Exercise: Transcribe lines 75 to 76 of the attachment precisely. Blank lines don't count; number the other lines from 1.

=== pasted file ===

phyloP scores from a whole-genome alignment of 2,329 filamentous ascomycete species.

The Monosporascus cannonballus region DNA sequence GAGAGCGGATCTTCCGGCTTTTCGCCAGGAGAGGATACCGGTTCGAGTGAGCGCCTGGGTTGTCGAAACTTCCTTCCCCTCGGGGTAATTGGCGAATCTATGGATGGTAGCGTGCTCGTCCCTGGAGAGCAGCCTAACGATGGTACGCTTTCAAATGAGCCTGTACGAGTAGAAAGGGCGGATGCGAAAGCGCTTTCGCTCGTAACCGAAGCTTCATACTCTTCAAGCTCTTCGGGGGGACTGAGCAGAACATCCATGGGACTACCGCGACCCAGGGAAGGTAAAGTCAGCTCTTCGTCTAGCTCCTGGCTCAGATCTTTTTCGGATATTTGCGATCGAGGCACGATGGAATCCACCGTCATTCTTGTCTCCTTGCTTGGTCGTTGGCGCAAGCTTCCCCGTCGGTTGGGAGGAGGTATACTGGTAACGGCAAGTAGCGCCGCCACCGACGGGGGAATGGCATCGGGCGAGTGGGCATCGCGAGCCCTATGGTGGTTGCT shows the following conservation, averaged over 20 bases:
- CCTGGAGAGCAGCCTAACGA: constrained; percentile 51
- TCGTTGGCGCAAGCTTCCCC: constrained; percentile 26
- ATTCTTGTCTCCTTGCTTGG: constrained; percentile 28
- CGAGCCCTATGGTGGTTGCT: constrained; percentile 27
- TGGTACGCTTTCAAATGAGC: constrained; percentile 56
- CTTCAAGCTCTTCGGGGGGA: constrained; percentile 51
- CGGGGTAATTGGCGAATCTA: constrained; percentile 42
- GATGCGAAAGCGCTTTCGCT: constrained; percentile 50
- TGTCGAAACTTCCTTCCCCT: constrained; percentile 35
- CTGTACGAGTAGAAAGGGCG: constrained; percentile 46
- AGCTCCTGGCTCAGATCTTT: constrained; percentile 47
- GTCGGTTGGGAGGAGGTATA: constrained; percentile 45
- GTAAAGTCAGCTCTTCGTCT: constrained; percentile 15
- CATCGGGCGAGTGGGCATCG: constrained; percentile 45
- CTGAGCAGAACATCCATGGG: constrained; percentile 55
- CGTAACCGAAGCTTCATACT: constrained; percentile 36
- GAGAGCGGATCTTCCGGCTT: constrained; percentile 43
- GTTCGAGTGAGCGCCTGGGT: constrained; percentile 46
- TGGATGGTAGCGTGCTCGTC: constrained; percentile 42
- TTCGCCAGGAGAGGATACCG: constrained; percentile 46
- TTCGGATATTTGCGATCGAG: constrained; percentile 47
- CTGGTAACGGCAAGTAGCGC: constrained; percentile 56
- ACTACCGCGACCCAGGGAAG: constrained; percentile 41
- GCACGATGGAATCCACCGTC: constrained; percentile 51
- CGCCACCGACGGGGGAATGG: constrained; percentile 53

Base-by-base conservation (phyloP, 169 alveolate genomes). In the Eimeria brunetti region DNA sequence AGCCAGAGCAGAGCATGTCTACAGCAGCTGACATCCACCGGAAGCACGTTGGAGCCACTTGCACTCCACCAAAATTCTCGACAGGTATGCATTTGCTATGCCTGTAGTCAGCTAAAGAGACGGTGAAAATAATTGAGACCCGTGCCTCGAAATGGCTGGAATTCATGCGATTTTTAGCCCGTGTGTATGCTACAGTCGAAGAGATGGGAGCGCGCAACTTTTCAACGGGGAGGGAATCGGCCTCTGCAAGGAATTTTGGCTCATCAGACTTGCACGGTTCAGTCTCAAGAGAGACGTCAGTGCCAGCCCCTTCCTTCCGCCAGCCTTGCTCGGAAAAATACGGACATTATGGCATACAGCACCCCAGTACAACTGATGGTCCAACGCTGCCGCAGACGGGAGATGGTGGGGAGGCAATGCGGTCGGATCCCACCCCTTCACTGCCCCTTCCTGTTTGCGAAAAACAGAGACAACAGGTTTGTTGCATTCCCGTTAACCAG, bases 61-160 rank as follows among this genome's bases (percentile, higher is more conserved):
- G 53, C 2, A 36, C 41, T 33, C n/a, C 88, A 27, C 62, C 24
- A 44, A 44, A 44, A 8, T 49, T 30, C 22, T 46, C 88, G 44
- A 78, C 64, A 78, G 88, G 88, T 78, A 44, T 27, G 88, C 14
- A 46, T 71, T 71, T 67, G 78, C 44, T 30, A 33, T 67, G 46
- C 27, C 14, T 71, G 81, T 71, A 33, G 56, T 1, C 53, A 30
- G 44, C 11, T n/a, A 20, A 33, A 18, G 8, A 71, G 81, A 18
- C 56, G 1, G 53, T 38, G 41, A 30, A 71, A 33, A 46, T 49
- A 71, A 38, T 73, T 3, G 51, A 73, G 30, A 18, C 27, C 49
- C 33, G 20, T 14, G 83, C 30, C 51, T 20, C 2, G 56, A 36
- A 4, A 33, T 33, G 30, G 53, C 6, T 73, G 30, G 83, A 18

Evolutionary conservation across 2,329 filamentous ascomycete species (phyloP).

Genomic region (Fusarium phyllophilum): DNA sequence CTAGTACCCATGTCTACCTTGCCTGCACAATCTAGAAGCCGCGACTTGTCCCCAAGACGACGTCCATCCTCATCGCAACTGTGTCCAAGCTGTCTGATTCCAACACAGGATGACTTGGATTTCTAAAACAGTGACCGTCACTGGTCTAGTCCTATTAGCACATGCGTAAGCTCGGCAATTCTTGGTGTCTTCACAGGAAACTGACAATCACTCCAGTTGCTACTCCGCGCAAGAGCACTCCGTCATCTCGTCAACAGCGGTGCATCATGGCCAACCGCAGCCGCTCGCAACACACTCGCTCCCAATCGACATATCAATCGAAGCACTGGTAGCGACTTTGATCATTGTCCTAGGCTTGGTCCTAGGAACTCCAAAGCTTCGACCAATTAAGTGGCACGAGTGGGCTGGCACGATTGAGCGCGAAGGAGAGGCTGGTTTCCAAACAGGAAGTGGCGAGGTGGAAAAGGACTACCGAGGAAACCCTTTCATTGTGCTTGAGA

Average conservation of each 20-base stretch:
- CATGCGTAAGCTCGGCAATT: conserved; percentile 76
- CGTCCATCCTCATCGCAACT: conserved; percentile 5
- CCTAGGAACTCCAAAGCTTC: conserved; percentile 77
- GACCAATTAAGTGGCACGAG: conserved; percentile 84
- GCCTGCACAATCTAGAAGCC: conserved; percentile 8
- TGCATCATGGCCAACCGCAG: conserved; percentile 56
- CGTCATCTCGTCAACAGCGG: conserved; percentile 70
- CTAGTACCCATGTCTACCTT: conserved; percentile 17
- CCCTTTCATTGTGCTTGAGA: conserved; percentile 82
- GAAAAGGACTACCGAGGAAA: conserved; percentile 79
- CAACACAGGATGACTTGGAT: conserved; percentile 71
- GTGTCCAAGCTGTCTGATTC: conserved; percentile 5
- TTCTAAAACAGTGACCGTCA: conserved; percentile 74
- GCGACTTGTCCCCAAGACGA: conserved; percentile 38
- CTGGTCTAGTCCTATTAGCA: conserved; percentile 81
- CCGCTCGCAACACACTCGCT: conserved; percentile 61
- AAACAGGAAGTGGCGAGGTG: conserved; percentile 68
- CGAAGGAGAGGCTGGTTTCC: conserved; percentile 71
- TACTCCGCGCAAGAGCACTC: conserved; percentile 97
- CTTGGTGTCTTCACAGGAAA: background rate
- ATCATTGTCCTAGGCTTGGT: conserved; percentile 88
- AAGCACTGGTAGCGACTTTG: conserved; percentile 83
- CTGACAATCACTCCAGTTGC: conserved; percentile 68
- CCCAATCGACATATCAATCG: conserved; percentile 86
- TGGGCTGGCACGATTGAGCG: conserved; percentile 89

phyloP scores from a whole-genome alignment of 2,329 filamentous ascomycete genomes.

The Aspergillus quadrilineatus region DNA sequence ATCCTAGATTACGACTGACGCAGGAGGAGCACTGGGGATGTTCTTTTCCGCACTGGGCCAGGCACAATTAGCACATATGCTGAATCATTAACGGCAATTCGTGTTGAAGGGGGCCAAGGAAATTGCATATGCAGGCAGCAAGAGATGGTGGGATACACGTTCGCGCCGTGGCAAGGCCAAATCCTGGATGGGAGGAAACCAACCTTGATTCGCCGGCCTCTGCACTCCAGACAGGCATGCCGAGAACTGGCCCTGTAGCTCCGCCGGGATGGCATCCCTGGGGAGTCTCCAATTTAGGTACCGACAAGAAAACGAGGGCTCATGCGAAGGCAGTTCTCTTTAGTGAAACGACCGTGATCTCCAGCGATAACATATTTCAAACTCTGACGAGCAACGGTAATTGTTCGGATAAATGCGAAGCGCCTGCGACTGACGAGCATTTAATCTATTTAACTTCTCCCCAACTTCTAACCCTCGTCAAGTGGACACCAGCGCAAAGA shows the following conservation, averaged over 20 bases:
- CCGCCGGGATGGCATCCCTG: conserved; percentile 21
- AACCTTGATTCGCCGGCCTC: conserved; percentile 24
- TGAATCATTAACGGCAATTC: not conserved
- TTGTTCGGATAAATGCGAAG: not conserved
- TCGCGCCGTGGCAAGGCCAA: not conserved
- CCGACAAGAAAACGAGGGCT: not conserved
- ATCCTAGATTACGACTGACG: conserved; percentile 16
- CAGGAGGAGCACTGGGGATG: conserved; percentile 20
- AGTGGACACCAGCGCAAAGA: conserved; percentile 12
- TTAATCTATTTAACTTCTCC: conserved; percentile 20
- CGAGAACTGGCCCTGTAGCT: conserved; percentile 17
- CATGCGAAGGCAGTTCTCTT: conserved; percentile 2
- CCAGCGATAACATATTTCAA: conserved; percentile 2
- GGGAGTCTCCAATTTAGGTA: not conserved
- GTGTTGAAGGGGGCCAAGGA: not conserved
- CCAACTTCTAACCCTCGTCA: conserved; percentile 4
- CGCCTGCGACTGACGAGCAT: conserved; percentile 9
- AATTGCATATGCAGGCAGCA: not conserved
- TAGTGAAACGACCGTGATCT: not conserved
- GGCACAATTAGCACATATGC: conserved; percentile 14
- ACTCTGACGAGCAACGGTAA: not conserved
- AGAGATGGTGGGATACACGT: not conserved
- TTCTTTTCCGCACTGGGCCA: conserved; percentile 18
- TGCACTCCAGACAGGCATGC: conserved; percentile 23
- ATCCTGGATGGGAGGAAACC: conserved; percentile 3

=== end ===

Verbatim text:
- ATCCTAGATTACGACTGACG: conserved; percentile 16
- CAGGAGGAGCACTGGGGATG: conserved; percentile 20